World wheat prices increased about 70% in the second half of 2010. Overall, the UN Food and Agriculture Organisation’s world food price index was, by the end of 2010, as high as the peak it reached in 2008. The FAO expects it to go higher still in 2010.
Food prices rose very fast in 2007 and the first half of 2008; dropped again in the second half of 2008 as the financial crisis “deflated” economies; and have been rising since early 2009, with a lull in the first half of 2010 and a sharp increase since then.
Overall, food prices are about two-thirds higher now than they were at the start of 2007 or the start of 2009.
In Britain this is troublesome. In the world’s poorer countries, it is deadly, pushing hundreds of millions of people into under-nourishment.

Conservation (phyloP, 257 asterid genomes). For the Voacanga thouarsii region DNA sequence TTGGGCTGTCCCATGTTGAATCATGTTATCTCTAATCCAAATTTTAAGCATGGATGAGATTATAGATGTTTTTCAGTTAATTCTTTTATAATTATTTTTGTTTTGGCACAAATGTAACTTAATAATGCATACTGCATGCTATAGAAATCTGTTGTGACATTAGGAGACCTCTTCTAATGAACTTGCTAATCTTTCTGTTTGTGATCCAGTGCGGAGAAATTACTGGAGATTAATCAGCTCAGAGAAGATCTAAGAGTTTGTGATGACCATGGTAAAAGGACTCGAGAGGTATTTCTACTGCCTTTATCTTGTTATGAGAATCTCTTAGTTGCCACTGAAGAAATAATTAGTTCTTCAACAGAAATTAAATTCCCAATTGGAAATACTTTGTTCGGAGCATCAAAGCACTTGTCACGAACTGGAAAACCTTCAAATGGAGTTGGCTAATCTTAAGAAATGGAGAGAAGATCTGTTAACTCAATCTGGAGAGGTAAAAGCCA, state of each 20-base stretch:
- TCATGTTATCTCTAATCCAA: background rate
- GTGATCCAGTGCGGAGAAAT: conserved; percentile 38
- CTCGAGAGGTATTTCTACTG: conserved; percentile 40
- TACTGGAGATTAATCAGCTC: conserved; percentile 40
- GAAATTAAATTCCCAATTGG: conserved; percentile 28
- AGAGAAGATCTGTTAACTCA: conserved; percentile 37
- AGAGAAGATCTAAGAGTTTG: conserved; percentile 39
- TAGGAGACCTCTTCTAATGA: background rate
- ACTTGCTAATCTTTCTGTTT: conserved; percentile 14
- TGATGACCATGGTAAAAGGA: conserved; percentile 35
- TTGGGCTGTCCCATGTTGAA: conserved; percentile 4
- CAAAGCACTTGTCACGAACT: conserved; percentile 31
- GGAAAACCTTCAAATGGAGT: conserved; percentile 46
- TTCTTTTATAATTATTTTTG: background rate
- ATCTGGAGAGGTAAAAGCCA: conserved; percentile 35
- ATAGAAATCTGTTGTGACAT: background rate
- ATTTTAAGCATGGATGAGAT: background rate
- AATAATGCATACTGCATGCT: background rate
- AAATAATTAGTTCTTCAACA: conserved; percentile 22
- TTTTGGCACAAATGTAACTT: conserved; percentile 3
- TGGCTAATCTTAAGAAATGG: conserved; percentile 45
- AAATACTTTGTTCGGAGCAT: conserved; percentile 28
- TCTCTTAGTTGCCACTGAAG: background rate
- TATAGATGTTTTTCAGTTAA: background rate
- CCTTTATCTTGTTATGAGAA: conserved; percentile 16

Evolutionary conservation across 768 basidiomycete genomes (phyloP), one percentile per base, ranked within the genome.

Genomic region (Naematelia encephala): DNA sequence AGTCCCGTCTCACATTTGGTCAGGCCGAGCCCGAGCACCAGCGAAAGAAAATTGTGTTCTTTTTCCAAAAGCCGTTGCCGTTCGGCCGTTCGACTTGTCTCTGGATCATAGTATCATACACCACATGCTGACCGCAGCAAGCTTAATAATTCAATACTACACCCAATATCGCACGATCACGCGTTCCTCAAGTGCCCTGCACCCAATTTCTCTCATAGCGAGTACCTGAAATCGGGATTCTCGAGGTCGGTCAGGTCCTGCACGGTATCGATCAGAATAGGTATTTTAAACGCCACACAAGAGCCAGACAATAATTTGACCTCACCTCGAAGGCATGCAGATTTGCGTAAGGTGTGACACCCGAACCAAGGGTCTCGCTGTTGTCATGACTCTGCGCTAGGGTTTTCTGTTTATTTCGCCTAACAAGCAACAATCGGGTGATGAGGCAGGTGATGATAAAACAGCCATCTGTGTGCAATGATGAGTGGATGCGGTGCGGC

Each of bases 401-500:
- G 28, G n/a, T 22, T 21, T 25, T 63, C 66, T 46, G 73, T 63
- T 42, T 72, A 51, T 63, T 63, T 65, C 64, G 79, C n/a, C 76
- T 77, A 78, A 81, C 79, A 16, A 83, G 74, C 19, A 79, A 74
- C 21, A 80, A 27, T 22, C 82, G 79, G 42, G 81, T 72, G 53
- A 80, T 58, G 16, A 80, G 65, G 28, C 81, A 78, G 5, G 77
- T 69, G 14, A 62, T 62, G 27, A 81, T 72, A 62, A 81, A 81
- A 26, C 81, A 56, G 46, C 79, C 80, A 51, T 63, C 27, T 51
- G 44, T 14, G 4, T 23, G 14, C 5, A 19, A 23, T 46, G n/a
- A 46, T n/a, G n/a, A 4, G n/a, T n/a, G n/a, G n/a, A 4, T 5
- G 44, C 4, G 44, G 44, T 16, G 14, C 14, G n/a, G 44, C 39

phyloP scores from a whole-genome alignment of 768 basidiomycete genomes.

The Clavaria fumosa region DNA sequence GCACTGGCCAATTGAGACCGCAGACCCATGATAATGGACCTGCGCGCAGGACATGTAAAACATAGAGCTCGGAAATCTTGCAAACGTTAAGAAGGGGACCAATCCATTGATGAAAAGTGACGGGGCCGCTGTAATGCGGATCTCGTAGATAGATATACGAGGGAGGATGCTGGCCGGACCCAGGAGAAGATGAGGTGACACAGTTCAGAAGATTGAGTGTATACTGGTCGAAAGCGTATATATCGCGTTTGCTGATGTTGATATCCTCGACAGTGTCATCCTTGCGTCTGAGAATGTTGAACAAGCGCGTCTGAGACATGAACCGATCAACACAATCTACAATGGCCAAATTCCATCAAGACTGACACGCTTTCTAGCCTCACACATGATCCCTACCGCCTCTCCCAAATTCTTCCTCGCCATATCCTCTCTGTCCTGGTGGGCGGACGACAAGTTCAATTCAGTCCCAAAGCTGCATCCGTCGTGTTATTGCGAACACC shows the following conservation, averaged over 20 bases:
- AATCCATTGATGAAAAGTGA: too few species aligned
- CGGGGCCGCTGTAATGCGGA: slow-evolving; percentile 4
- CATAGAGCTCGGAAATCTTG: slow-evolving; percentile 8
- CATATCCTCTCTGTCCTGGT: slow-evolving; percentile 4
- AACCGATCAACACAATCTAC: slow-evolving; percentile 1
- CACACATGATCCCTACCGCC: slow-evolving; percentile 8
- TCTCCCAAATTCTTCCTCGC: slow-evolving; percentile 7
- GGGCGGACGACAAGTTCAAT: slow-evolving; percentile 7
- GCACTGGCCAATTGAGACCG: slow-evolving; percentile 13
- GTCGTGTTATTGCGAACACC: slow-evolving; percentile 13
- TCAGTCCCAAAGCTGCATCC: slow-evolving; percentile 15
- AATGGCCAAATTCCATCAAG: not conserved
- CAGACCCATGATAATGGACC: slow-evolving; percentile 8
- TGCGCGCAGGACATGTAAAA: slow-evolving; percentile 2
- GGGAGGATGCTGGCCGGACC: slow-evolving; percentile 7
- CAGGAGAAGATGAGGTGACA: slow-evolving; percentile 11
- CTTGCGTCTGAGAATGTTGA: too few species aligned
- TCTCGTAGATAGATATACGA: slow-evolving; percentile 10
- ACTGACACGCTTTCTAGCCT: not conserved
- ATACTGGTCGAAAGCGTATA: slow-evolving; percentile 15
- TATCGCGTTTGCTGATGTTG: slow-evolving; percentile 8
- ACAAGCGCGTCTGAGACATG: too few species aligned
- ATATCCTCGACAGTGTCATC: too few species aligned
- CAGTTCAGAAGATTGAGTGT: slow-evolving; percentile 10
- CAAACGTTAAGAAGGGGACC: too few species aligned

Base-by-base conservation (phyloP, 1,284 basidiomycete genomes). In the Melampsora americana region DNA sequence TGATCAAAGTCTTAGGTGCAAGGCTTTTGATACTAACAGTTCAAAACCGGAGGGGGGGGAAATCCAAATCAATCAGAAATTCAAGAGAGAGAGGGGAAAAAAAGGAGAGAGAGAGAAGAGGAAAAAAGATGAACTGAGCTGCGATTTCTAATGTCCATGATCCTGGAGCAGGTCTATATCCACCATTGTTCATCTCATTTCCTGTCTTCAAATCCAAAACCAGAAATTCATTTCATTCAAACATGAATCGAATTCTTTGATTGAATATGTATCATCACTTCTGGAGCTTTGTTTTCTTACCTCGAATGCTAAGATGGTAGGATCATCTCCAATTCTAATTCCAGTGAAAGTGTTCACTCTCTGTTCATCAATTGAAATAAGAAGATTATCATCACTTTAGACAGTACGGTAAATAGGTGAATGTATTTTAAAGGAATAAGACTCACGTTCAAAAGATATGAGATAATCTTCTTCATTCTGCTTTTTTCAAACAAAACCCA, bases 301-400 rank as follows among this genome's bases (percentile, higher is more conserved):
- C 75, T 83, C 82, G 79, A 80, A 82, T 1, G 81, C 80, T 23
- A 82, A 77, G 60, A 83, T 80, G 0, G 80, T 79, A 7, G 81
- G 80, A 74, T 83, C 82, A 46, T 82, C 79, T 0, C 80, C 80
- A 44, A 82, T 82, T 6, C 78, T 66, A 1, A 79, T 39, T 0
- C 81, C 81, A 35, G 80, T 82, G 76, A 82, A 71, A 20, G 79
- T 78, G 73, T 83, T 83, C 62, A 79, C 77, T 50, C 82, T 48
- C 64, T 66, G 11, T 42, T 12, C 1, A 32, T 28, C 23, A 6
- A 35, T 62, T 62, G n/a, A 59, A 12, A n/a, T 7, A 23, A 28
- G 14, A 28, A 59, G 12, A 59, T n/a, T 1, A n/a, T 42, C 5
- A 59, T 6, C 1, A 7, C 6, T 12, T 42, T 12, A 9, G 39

Weather difficulties and crop failures are cited. However, 2010 had the biggest world rice harvest ever, and rice prices still rose about 24%.
Speculation plays a large part. As reserve stocks dwindle, speculators expect higher prices. They buy up stocks and hold on to them to win profits. That sends prices higher still.
According to the Financial Times, just “four trading houses [three American, one French] dominate global flows of agricultural commodities”. Cargill, the biggest of the four, trebled its profits in September-November 2010 compared to 2009.
Capitalism means millions of people going hungry because of big corporations’ drive for bigger profits.